I think that you're both right. Generally speaking, killing animals is seen karmically as a very negative action that can lead to rebirth in a hell realm, as it says in the Close Mindfulness Sutra and elsewhere, and hunting is viewed in a particularly negative light in the sutras. However, one can imagine unusual mitigating circumstances. If one were to kill an animal without bearing the animal any hostility, solely out of compassion, to feed one's family, because one had no other option, then surely it would be karmically different from killing out of craving or greed and a lack of compassion for other creatures. And as Adamantine points out, regret diminishes the karmic impact of an action. I don't suppose that compassionate killing is a common occurrence, however.
There are sutras, such as the Candra-pradīpa Sūtra and the Upāya-kauśalya Sūtra, among others, that teach that when the motive is compassion, there is no fault for a bodhisattva in breaking a precept. As Ven. Indrajala mentioned, the Yogācārabhūmi Śāstra also teaches this. Śāntideva takes this view in his Compendium of Training. (In the Gelug lineage it is specified that one must have actualized bodhicitta and must be holding the Bodhisattva Vow to manage this, however.) There seem to be nearly always exceptions to the rule in Mahāyāna, although some sutras, such as the second century Bodhisattva-Piṭāka Sūtra, take a stricter view, permitting no exceptions to the precepts.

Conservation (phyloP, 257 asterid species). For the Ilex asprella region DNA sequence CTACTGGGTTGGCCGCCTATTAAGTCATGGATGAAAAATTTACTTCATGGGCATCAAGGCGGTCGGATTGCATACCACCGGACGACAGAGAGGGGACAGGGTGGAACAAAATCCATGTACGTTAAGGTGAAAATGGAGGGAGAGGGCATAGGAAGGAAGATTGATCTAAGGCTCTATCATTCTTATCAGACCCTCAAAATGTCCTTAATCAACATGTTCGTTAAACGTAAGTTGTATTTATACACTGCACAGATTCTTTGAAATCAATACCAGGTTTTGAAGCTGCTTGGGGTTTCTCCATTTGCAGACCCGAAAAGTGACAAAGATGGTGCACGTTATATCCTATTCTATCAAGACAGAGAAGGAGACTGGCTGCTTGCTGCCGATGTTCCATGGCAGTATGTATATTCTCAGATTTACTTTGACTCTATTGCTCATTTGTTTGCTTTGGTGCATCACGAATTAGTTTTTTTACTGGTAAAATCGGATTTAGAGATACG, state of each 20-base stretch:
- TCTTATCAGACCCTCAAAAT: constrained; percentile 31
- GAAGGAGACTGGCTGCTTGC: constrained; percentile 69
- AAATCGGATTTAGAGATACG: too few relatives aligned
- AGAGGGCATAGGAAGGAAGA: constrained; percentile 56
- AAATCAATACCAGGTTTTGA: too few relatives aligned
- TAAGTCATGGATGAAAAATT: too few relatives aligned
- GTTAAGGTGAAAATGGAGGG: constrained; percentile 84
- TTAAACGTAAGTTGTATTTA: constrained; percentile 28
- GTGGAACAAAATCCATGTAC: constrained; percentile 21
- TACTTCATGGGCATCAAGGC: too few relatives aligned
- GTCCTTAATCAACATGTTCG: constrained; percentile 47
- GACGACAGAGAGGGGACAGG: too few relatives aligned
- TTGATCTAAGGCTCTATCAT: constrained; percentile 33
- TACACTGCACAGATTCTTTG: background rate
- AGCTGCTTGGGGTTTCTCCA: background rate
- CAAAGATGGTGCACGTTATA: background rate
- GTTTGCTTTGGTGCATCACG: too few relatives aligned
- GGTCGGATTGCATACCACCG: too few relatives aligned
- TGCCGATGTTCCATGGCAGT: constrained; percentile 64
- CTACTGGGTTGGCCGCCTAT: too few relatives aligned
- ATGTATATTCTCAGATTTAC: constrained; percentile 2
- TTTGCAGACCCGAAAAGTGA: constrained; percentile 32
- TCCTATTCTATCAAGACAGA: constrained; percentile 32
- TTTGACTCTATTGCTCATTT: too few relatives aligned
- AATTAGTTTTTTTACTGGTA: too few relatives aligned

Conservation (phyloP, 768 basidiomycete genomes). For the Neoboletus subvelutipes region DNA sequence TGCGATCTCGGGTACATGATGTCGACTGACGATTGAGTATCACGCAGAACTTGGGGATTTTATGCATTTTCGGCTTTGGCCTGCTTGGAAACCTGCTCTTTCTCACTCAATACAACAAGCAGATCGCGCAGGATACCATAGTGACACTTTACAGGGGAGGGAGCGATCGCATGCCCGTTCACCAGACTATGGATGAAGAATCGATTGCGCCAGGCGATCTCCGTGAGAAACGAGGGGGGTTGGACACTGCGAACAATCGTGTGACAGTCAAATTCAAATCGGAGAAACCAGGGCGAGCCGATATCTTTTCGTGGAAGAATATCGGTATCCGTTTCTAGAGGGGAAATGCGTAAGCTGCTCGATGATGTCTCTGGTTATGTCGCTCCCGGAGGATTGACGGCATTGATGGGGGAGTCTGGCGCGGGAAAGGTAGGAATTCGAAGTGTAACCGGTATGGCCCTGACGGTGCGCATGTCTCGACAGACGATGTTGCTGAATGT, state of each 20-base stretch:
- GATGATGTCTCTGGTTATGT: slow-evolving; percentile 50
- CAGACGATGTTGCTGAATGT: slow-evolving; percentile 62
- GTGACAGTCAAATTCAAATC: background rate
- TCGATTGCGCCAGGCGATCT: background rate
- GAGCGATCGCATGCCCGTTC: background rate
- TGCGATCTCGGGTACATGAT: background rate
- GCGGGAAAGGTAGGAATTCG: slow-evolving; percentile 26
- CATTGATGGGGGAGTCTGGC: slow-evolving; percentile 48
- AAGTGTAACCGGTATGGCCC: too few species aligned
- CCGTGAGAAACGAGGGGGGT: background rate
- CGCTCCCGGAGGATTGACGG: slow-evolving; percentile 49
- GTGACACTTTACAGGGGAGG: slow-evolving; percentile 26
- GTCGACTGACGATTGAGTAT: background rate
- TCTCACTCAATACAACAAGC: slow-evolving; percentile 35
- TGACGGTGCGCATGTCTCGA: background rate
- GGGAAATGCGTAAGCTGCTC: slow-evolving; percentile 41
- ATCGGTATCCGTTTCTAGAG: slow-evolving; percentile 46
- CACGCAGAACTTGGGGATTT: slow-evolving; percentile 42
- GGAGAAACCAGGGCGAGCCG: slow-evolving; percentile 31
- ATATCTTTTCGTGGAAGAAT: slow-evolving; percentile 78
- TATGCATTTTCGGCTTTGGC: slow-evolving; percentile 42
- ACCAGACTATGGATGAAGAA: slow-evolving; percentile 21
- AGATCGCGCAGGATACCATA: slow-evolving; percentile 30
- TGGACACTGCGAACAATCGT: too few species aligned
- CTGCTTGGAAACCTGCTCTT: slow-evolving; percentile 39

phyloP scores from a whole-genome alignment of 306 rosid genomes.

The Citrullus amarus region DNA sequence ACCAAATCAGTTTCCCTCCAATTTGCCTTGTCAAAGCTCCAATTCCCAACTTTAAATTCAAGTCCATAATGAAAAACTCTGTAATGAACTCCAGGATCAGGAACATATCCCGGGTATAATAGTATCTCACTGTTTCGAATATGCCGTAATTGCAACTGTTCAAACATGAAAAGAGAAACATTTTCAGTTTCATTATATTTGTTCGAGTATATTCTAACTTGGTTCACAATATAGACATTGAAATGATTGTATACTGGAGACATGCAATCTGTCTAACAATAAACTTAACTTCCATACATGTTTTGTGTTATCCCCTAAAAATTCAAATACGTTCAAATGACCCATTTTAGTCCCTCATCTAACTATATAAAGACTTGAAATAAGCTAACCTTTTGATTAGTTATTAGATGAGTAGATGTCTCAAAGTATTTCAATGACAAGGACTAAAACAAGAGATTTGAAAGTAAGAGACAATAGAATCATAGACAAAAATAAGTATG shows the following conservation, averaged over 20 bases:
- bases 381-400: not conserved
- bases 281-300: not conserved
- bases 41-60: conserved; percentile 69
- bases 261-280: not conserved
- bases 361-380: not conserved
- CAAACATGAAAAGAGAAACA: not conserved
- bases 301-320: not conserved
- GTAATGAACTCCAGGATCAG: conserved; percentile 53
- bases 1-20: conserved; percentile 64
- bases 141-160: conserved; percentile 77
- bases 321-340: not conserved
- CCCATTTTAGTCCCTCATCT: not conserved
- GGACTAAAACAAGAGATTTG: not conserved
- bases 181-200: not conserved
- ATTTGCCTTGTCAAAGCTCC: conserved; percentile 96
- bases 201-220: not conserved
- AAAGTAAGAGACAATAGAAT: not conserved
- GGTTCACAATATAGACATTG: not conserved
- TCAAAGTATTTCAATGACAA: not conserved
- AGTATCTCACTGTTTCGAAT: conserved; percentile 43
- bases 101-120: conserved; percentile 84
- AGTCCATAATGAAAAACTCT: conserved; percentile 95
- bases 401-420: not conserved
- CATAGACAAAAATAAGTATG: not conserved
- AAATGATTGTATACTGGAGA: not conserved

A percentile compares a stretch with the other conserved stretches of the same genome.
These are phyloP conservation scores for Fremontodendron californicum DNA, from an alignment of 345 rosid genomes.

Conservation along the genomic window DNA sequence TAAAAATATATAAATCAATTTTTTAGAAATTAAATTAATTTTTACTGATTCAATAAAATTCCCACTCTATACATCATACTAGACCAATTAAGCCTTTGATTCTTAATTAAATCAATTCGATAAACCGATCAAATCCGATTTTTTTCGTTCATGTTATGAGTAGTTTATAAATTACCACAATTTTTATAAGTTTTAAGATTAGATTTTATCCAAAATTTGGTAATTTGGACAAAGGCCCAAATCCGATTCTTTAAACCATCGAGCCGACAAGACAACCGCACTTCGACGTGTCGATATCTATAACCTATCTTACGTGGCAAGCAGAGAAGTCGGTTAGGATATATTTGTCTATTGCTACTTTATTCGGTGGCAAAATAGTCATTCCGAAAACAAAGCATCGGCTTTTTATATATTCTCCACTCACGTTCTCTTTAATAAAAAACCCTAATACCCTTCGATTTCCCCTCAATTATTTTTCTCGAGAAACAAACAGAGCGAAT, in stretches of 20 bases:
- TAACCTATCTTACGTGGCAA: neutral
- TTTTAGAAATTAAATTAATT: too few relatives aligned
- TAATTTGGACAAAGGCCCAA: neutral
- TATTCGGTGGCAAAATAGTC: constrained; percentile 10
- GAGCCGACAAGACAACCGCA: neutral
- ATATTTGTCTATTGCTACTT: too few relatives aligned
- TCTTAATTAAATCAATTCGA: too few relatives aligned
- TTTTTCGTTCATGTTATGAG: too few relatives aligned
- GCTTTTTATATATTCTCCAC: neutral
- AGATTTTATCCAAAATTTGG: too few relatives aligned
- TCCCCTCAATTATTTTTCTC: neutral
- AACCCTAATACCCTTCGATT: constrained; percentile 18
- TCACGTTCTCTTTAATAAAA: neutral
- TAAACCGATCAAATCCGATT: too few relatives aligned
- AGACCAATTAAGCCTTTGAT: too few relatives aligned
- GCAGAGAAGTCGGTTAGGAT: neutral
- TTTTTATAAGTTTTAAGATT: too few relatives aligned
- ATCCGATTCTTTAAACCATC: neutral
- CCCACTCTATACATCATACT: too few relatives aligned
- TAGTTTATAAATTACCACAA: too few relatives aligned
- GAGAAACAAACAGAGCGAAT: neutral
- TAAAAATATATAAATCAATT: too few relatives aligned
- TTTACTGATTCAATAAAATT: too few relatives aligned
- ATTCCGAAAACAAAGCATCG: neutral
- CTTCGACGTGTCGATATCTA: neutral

Having said this, I think it still makes sense to speak about certain deeds, such as killing beings, as being karmically highly negative and to be discouraged, generally speaking, and others, such as giving, being karmically highly positive and to be encouraged, generally speaking. It is helpful to offer general guidelines, though we could with some justification say, "It all depends." I think we would all agree that Buddhism teaches that giving is good and an important Buddhist practice, however, once again, this is a simplification. There are exceptions. The Akṣayamati Sūtra points out that giving is non-virtuous if one is giving something harmful, if one gives with hostility or contempt, if one gives less than one promised, etc. It is still a good policy to encourage giving.
EDIT: I'm a bit sleepy at the moment, so I hope this is coherent.
namo bhagavate śākyamunaye tathāgatāyārhate samyaksaṁbuddhāya | namaḥ sarvabuddhabodhisattvebhyaḥ ||
"Bodhisattva-mahāsattvas love all beings in the world equally, as if each were their only child..." Buddhāvataṃsakamahāvaipulya Sūtra